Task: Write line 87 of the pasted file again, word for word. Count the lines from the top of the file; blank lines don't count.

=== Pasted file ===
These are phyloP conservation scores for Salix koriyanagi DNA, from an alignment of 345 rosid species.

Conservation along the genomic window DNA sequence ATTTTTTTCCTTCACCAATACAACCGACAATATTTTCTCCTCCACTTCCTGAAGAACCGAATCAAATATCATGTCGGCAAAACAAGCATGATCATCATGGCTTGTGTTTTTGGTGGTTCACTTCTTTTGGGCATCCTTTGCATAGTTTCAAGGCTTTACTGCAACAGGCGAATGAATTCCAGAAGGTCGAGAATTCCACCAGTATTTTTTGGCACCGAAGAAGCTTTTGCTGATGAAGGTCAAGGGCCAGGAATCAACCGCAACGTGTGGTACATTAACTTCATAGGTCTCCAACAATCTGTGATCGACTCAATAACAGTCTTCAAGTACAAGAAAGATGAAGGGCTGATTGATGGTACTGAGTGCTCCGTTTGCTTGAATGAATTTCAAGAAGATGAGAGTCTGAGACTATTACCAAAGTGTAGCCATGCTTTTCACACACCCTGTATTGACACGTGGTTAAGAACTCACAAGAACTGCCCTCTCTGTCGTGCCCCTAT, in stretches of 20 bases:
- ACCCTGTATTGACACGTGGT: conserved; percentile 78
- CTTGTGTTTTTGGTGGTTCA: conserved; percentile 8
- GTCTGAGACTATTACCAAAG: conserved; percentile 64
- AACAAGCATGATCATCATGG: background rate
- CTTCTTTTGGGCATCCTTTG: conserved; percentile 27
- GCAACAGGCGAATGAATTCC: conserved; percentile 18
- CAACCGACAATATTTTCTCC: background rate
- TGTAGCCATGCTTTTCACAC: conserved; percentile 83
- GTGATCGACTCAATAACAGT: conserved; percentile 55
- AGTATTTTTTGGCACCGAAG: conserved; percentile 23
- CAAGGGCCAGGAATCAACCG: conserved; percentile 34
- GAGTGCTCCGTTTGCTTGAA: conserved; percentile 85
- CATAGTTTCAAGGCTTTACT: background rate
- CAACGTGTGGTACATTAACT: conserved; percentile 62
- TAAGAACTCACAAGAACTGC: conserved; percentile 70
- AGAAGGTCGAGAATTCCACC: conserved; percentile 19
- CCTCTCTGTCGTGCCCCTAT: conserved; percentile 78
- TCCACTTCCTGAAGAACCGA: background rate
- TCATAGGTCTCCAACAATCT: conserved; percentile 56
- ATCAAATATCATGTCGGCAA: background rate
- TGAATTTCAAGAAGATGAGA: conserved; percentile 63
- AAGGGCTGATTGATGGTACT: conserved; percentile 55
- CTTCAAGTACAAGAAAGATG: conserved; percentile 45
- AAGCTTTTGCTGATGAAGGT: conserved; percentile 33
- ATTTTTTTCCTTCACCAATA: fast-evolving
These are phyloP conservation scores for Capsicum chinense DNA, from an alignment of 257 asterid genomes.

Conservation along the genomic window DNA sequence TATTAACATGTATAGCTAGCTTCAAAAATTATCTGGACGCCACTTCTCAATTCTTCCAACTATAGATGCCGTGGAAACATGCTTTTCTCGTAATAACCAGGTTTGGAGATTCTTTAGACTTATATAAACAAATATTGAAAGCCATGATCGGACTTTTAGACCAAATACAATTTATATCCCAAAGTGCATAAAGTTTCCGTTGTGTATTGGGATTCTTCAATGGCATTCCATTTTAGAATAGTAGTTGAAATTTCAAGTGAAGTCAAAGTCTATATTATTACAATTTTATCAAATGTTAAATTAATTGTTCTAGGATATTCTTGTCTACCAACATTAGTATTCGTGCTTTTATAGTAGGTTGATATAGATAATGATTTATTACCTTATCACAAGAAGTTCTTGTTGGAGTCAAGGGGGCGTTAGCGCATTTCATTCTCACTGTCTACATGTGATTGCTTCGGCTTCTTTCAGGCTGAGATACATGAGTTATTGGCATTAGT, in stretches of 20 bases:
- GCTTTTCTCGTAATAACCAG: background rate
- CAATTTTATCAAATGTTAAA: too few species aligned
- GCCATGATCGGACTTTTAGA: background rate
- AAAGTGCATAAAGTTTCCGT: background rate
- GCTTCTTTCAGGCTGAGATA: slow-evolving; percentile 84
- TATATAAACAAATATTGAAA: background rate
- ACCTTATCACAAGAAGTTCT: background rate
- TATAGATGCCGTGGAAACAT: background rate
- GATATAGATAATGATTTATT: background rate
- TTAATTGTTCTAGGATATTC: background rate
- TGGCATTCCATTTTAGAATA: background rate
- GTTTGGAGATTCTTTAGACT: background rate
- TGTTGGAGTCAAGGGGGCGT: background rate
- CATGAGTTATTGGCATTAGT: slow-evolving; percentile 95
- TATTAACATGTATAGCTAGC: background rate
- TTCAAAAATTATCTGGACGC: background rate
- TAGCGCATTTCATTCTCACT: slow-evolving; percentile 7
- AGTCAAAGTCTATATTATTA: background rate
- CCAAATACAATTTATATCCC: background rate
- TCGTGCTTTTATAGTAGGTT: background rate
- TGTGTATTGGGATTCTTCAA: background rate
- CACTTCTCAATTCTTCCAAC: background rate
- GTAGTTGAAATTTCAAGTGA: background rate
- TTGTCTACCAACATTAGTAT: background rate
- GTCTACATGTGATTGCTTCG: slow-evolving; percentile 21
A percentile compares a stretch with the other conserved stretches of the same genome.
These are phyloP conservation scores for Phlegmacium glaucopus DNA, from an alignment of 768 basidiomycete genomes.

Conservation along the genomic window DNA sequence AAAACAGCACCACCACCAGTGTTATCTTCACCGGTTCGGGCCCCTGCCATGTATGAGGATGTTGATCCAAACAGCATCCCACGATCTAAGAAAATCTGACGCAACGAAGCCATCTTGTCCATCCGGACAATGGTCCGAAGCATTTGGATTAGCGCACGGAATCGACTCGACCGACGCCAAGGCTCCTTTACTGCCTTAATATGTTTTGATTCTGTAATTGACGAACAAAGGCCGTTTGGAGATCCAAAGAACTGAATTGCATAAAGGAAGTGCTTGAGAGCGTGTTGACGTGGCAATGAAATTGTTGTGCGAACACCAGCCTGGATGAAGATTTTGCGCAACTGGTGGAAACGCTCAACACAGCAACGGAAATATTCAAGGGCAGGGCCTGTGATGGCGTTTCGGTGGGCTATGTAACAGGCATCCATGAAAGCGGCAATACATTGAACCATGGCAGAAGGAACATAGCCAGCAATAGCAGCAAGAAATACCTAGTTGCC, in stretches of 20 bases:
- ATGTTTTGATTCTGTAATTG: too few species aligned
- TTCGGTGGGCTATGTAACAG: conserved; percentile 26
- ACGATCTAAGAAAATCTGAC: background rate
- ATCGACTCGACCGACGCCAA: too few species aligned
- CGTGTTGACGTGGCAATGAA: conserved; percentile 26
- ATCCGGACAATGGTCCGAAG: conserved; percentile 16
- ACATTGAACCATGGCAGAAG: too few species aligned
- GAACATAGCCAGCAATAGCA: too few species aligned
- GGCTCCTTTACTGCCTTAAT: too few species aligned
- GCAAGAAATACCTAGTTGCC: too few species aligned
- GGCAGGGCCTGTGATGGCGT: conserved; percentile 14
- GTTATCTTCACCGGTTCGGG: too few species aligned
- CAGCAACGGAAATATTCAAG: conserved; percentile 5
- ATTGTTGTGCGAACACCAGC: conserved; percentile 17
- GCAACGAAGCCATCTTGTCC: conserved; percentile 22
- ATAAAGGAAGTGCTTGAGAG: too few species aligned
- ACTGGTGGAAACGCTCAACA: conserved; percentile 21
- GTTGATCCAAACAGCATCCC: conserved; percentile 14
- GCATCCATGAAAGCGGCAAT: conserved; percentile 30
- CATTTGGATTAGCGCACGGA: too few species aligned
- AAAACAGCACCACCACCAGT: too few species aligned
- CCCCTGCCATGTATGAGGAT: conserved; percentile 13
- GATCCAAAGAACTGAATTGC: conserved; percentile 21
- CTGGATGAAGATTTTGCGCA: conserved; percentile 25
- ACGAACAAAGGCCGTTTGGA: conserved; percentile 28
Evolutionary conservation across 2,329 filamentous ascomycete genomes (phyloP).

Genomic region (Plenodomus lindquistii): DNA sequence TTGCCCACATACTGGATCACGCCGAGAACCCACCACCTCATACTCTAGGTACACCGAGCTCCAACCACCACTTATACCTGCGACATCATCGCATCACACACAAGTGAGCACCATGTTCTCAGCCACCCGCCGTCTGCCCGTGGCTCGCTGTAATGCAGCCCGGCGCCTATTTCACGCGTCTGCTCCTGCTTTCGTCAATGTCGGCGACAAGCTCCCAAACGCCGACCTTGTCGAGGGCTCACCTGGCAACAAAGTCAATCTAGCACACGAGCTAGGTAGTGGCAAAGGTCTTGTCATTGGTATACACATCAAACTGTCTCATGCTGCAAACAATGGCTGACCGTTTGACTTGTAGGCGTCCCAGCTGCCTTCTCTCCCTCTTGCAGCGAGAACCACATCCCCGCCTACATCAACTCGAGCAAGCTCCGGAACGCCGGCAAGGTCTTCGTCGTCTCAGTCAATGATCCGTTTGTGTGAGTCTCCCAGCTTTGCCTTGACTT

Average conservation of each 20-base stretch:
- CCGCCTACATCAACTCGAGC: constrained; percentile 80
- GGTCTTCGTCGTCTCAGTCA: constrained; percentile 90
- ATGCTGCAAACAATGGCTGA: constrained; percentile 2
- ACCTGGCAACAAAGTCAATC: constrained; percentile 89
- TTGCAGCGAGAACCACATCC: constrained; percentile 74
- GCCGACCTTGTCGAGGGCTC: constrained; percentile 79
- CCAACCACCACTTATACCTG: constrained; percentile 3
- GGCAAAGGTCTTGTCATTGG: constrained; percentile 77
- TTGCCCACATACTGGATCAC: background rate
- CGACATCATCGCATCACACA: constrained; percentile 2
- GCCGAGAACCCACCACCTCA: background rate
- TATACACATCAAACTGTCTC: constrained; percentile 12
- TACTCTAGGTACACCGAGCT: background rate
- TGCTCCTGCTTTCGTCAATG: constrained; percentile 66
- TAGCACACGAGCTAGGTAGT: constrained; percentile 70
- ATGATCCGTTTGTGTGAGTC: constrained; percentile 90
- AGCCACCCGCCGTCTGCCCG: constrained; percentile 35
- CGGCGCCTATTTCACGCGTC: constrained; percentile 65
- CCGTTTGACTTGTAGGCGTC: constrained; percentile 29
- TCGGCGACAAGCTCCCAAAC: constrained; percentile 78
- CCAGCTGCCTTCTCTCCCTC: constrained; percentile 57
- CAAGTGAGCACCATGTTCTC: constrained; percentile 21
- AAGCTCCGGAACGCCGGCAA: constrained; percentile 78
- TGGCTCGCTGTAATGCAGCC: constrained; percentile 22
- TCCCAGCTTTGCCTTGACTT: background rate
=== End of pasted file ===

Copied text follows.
- GGTCTTCGTCGTCTCAGTCA: constrained; percentile 90